"Every man owes part of his time to the business or industry to which he is engaged. No man has a moral right to withhold his support from an organization that is striving to improve conditions within his sphere."


Thursday's lunch was yummy, mostly because Beth graciously shared hers with me: Club crackers and hummus. Bing Cherries. Yogurt & granola. Take notes.

After lunch, I joined Beth at a memorial service for one of her friends that she had worked closely with for some time, lobbyist Joseph Lynn Nabers. Beth had asked me earlier in the week if I wanted to attend, and though I was hesitant (I was worried it was out of place), I agreed. During the program, it was clear that Lynn was highly respected. Again, I am poor at estimating, but there had to be at least 800 people in attendance. Several of the people present held prominent positions in the Texas legislature, including past and incumbent governors.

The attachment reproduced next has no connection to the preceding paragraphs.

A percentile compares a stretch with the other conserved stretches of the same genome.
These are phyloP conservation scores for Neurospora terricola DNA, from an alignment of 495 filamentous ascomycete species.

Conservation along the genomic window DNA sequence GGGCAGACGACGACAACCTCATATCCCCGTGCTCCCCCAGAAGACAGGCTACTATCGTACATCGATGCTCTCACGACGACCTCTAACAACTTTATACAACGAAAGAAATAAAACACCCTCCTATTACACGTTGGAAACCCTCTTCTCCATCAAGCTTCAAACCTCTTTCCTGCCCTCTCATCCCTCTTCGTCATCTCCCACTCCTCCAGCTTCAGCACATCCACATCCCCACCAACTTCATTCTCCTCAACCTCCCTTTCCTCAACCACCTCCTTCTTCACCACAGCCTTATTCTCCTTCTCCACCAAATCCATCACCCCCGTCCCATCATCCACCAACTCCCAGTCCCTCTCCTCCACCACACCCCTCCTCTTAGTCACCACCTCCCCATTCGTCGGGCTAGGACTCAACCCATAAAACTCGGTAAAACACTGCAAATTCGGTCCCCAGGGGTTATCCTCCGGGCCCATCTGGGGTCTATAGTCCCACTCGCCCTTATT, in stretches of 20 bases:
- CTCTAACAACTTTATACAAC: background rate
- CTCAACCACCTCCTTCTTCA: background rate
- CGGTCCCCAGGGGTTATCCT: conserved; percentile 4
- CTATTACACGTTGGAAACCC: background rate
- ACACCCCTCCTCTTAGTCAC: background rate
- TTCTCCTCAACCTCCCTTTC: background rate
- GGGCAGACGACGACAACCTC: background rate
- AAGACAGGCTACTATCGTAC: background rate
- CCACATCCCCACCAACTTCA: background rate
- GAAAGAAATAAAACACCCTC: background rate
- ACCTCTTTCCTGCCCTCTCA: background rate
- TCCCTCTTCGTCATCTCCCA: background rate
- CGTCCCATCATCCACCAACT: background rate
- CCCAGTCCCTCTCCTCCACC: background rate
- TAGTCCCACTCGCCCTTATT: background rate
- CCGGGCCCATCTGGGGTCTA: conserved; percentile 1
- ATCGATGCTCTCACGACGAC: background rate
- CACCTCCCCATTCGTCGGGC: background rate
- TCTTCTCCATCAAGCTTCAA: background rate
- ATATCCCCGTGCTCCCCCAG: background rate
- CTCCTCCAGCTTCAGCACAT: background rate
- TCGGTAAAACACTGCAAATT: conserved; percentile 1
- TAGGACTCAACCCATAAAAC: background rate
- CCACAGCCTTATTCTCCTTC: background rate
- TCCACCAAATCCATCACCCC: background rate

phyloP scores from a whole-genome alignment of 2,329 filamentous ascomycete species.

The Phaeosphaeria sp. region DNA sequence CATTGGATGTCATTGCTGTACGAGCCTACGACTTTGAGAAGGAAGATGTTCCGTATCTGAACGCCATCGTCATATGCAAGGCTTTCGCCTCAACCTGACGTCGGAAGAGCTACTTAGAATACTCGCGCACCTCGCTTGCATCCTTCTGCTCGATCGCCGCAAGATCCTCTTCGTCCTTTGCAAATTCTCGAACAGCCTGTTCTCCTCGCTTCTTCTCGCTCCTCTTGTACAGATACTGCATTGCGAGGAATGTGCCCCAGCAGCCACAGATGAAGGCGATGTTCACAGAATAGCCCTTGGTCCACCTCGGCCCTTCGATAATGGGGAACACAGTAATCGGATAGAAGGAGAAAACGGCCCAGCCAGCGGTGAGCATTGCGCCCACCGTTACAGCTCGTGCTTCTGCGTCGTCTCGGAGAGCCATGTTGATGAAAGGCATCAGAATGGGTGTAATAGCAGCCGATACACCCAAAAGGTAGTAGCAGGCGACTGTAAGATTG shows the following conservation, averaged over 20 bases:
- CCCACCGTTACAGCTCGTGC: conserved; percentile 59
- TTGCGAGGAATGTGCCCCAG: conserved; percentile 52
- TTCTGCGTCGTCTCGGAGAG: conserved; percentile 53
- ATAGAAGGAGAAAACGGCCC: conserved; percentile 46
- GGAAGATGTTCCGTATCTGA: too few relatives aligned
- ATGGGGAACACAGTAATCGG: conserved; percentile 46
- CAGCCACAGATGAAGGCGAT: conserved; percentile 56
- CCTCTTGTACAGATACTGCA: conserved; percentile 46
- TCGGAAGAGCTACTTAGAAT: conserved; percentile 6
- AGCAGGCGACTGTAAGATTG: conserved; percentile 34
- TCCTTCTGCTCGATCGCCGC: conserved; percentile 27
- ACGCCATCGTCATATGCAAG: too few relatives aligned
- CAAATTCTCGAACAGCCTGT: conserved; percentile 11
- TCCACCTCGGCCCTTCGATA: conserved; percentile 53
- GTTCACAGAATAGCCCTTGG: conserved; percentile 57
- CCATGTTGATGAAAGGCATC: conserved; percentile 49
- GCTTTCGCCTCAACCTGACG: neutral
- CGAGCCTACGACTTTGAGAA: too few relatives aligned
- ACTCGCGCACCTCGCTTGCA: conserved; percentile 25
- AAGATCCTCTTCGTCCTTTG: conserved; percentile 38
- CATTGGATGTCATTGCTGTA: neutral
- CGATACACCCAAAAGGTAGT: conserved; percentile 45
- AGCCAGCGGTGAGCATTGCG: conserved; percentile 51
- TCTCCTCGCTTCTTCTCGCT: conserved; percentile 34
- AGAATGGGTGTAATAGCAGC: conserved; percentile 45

In listening to close friends speak about Lynn's character and their adventures with him, I was moved. The stories described a man of consistent virtue, intelligence, and hard work in all that he did. I didn't know Lynn at all, but I knew that at the very least, he was someone I would've looked up to. After the service, I spoke very little because a lot was going on in my mind. I realized that Beth had given me an opportunity to learn yet another lesson not just in work, but in life. Whatever you choose to spend your time doing, you must do it well, fully, and by honorable methods. People will remember you for the last part more than else. When all else falls away, the good you did, or the lack thereof, will remain. "It" does matter, even when you think it does not, even when you think no one is watching. Because someone most likely is.